Eleven men and one woman – all with Dublin addresses – were brought before Galway District Court this week charged with obstructing the passage of pedestrians or vehicles while begging at various locations around the city centre in recent weeks.
Two were found with large sums of cash when arrested, while all claimed to have no source of income other than begging.
Five of the twelve received one or two-month sentences for begging because they had similar previous convictions and the rest had their sentences suspended on condition they stay out of Galway city and county for the next twelve months.
Judge Mary Fahy said it was obvious that begging was “a little industry” organised by others operating behind the scenes and she called on the State to find and prosecute those responsible. She said she suspected men – who had come to court with the group of 12 – were involved in some way.
The first defendant, Alexandro Szabo (39), 9 Island Street, Dublin 8, who claimed to have no source of income since arriving in Ireland from Romania four years ago, was found to have a social services card in his possession when arrested by Garda Nigel Silke earlier on Monday morning while begging in Eyre Square.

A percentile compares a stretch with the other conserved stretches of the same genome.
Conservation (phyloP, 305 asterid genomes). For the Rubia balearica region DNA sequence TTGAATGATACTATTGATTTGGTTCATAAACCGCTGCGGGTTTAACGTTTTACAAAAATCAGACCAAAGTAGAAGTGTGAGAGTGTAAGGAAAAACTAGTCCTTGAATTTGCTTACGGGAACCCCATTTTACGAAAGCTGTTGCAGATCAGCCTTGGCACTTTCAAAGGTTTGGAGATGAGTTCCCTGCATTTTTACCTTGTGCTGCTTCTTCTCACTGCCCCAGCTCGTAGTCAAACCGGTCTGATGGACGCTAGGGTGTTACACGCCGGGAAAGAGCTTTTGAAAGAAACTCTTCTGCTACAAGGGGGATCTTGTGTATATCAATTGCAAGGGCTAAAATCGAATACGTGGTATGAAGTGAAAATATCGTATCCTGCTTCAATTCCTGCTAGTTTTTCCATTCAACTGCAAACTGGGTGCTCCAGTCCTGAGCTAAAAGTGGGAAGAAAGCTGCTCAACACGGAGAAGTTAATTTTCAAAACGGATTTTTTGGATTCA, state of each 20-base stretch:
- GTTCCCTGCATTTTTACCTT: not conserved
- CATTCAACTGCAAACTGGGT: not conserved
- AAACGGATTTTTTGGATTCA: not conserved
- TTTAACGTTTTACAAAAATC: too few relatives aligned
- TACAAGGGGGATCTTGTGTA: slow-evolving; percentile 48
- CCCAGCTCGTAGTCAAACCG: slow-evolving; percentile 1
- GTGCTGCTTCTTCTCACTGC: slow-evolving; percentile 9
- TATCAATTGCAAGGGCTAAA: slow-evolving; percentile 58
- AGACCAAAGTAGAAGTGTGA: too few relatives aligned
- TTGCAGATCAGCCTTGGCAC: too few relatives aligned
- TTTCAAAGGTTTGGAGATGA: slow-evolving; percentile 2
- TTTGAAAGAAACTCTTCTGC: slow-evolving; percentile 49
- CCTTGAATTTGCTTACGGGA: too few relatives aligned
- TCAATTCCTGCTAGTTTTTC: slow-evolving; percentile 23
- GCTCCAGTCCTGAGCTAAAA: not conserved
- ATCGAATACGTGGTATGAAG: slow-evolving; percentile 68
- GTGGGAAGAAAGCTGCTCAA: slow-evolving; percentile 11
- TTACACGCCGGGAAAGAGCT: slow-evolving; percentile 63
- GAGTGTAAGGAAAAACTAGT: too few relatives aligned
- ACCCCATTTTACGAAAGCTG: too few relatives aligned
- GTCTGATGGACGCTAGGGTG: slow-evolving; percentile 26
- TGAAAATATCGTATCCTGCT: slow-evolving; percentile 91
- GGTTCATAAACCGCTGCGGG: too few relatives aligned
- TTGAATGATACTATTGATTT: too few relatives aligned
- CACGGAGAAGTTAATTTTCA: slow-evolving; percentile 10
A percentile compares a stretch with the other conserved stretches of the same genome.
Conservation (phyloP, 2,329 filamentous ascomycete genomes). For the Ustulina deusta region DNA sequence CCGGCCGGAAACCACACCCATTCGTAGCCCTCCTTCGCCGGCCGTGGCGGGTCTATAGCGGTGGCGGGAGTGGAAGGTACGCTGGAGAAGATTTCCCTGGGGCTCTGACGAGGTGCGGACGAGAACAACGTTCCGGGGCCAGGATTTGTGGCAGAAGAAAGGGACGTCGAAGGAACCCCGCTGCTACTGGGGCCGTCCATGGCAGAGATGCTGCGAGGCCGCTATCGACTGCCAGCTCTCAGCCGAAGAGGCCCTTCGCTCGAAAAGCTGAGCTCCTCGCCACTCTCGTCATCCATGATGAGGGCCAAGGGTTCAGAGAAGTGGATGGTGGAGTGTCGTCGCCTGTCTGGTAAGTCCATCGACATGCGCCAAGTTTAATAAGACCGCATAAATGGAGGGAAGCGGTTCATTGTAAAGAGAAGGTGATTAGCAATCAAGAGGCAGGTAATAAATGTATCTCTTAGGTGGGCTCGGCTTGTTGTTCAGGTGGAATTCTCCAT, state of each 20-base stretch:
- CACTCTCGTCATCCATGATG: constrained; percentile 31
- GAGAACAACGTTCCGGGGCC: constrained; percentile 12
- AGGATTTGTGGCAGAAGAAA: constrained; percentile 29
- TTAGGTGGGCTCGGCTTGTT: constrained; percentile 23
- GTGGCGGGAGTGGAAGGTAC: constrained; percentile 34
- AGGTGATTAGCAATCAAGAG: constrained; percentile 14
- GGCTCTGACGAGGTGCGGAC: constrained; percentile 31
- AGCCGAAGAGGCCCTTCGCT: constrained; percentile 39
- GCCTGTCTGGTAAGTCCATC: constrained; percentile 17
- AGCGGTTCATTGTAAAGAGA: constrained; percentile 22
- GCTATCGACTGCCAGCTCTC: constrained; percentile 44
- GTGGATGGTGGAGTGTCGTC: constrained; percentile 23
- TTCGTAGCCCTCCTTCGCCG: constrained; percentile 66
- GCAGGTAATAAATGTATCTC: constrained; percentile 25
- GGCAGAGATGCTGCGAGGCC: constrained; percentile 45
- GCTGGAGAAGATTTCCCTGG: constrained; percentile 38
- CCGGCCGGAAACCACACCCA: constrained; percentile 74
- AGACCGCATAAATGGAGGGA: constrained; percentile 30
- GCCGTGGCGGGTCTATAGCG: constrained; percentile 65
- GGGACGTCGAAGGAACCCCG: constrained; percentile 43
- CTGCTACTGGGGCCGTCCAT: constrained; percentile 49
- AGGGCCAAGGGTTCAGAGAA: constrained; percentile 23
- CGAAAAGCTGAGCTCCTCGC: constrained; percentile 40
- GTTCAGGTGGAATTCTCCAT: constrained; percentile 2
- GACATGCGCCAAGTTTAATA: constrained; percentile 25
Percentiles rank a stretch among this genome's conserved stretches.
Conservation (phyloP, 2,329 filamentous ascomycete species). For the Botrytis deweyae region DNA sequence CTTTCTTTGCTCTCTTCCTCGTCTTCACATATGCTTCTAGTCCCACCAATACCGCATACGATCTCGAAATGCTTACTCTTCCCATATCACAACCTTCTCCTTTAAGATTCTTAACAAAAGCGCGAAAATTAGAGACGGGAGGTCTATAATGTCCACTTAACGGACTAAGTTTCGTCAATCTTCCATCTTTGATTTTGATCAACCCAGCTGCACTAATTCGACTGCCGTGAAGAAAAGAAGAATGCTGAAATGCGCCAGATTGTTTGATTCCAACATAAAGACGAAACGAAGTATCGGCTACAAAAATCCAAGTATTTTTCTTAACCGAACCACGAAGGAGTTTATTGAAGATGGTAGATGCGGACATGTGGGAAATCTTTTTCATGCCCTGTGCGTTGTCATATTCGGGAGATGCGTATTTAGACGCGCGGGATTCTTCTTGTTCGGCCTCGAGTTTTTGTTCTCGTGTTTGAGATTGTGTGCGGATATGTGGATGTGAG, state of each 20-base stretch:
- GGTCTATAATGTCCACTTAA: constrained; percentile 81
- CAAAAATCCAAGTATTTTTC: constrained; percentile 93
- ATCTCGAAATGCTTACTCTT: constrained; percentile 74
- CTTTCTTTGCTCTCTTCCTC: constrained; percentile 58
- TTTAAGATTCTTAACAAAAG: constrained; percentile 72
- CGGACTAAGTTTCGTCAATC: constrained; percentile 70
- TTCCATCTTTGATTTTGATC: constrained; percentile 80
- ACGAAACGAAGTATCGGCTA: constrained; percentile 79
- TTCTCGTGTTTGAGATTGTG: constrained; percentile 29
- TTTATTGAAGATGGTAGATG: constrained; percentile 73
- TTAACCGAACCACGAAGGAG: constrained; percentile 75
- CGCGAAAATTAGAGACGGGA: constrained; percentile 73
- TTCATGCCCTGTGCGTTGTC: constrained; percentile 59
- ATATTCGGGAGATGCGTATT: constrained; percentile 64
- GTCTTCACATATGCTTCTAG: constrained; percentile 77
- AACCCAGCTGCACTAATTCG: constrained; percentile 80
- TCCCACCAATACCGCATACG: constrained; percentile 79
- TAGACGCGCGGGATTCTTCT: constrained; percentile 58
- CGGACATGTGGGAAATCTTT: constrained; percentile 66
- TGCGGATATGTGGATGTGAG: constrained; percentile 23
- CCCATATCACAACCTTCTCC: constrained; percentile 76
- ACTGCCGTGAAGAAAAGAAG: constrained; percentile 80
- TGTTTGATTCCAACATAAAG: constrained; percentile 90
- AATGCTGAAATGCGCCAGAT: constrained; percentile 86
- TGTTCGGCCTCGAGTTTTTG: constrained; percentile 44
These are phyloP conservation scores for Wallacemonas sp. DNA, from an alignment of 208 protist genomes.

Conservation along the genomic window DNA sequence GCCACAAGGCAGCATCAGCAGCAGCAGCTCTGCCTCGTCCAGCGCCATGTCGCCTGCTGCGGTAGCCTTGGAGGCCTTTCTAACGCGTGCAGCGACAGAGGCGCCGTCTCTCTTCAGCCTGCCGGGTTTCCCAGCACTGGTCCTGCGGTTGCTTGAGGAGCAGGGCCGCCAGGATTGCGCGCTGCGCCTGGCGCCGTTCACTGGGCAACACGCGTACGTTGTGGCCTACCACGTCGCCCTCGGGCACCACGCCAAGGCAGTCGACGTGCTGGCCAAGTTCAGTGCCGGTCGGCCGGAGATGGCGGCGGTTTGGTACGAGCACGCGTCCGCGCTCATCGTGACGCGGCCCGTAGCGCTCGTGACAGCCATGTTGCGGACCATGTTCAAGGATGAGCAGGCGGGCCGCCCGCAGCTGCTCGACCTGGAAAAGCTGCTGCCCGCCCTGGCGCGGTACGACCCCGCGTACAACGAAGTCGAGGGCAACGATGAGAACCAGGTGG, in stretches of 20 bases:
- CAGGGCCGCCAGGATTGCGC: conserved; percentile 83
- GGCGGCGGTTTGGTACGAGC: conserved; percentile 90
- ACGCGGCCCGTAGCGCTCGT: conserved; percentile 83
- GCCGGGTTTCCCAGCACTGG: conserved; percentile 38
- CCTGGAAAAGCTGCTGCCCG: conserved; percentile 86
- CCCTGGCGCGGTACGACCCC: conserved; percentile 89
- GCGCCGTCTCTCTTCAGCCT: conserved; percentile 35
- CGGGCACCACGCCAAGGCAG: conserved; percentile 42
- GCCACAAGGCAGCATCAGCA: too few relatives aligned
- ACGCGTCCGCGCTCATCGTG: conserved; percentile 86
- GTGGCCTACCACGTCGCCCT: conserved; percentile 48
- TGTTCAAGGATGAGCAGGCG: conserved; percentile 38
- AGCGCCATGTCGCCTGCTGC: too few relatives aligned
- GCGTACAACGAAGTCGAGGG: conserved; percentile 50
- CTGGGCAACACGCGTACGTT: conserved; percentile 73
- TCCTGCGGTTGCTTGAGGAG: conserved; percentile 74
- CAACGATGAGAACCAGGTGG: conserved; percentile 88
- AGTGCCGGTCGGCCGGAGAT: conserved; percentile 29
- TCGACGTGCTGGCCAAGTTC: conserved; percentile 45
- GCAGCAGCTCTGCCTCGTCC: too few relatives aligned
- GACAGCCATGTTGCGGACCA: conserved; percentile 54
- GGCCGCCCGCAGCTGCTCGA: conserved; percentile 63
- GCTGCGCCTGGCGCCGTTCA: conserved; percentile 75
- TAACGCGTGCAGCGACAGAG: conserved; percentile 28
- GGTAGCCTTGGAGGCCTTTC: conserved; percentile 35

Another accused, Tiberiu Muntean (28), Flynn’s Hostel. Gardiner Street, Dublin, told Gardai when arrested on October 26 for begging at Eyre Square that he had no income at all since arriving in Ireland eight years ago with his wife and children.
Judge Fahy said judges were being told time and time again by defendants applying for Free Legal Aid that they had no income and yet, according to a statement of their means which had to be filled out when applying to a court for Free Legal Aid, they always stated they paid rent and had money for other expenses.
She said the State was tasked to find out if a person was in receipt of social welfare or not.
“The judiciary expects the State to make enquiries.
“They are all coming into court and saying they are not getting social welfare and yet they have social services cards. It has to be checked out. It’s quite clear instructions are being given (to solicitors) and things are said to the court that potentially are not true,” Judge Fahy said.